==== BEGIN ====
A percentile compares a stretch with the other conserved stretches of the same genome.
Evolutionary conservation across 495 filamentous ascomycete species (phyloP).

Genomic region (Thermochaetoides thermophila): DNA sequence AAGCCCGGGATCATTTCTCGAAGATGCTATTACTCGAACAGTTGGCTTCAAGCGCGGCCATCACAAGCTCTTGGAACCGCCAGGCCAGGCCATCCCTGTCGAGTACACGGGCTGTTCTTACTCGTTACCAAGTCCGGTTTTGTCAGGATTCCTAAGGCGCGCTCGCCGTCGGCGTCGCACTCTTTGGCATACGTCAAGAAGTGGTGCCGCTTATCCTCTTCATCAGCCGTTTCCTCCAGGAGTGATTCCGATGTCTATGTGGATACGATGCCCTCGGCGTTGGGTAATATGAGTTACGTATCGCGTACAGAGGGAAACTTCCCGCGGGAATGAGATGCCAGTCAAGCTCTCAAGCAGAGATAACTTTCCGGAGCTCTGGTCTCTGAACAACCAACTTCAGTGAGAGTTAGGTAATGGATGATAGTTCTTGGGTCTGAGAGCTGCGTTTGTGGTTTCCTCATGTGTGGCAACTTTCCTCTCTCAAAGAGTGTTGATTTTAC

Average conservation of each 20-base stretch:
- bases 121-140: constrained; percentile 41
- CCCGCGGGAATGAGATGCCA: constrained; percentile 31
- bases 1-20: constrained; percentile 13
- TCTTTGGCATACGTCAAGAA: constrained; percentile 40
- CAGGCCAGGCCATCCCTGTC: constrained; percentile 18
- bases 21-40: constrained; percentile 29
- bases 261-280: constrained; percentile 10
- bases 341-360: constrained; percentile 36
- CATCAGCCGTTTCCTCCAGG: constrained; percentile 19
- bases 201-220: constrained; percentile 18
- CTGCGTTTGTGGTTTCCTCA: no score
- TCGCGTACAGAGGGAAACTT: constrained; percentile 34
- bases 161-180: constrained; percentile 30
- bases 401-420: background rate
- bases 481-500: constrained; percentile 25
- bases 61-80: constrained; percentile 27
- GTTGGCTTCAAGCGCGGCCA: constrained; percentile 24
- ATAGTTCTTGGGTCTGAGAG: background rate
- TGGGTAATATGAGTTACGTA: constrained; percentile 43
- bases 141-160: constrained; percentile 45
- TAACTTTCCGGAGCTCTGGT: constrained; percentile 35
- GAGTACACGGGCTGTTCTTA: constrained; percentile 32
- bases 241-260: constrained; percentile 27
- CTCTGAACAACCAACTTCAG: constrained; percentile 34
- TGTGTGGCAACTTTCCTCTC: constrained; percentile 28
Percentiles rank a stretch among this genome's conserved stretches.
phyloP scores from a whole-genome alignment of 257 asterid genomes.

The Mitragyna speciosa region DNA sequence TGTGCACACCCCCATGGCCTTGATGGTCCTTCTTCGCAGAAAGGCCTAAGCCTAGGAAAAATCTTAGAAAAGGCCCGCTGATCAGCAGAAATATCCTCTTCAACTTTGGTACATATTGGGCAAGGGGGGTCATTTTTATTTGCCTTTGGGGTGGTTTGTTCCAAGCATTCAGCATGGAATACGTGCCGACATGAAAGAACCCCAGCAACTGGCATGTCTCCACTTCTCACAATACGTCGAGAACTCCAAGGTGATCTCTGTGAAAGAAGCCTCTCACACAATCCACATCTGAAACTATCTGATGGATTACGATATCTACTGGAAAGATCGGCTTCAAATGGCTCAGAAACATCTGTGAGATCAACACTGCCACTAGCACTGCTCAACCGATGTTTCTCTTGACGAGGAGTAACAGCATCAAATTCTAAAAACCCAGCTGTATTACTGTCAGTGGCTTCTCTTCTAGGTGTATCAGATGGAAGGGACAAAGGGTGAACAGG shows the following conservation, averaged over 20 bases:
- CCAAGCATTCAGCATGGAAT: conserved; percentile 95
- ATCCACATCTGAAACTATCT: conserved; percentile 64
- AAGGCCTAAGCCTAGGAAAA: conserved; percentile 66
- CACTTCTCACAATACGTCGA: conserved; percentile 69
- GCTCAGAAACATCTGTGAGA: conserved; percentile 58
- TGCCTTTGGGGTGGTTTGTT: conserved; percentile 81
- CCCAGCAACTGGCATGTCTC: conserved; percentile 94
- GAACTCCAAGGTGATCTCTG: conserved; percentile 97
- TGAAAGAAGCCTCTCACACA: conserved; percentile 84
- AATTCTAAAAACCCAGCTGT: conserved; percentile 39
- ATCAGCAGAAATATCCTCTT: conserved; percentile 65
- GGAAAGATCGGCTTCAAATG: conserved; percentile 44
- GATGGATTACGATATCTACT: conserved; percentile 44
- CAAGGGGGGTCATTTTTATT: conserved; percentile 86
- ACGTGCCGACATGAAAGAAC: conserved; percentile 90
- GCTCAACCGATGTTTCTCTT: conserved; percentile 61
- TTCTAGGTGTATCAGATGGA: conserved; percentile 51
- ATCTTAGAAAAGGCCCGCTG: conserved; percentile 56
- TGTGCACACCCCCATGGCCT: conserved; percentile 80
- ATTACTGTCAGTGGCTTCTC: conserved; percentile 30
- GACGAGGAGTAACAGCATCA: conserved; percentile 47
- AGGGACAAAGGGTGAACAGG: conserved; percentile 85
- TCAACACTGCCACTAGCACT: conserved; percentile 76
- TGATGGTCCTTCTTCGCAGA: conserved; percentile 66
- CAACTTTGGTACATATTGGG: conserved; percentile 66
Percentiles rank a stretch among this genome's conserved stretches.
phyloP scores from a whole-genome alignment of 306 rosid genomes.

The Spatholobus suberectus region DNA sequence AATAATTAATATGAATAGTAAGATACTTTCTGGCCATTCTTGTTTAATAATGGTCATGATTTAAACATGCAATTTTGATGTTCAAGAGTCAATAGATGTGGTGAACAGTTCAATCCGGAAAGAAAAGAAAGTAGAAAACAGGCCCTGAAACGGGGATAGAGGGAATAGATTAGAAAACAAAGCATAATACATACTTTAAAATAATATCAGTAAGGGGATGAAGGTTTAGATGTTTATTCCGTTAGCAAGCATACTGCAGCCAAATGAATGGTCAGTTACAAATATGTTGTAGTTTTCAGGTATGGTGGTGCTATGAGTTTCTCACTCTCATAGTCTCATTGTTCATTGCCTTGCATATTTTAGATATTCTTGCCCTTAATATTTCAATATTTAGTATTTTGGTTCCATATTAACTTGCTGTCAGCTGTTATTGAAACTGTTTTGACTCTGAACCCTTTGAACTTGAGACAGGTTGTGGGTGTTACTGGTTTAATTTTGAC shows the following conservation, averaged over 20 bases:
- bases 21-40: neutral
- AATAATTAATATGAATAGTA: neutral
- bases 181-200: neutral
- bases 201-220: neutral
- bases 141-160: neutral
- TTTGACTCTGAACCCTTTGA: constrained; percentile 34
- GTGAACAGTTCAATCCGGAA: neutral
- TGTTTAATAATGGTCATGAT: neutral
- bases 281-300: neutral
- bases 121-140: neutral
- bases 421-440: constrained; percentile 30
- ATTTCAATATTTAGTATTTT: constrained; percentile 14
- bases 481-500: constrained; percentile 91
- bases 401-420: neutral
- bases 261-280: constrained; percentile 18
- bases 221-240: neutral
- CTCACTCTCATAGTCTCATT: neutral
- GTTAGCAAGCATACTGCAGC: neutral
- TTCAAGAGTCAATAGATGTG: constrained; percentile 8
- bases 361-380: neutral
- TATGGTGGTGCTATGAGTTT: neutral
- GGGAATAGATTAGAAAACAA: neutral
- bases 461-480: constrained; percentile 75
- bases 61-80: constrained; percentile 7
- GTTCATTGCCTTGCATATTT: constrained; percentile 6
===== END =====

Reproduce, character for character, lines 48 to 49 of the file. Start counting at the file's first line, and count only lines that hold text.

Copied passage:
- GCTCAACCGATGTTTCTCTT: conserved; percentile 61
- TTCTAGGTGTATCAGATGGA: conserved; percentile 51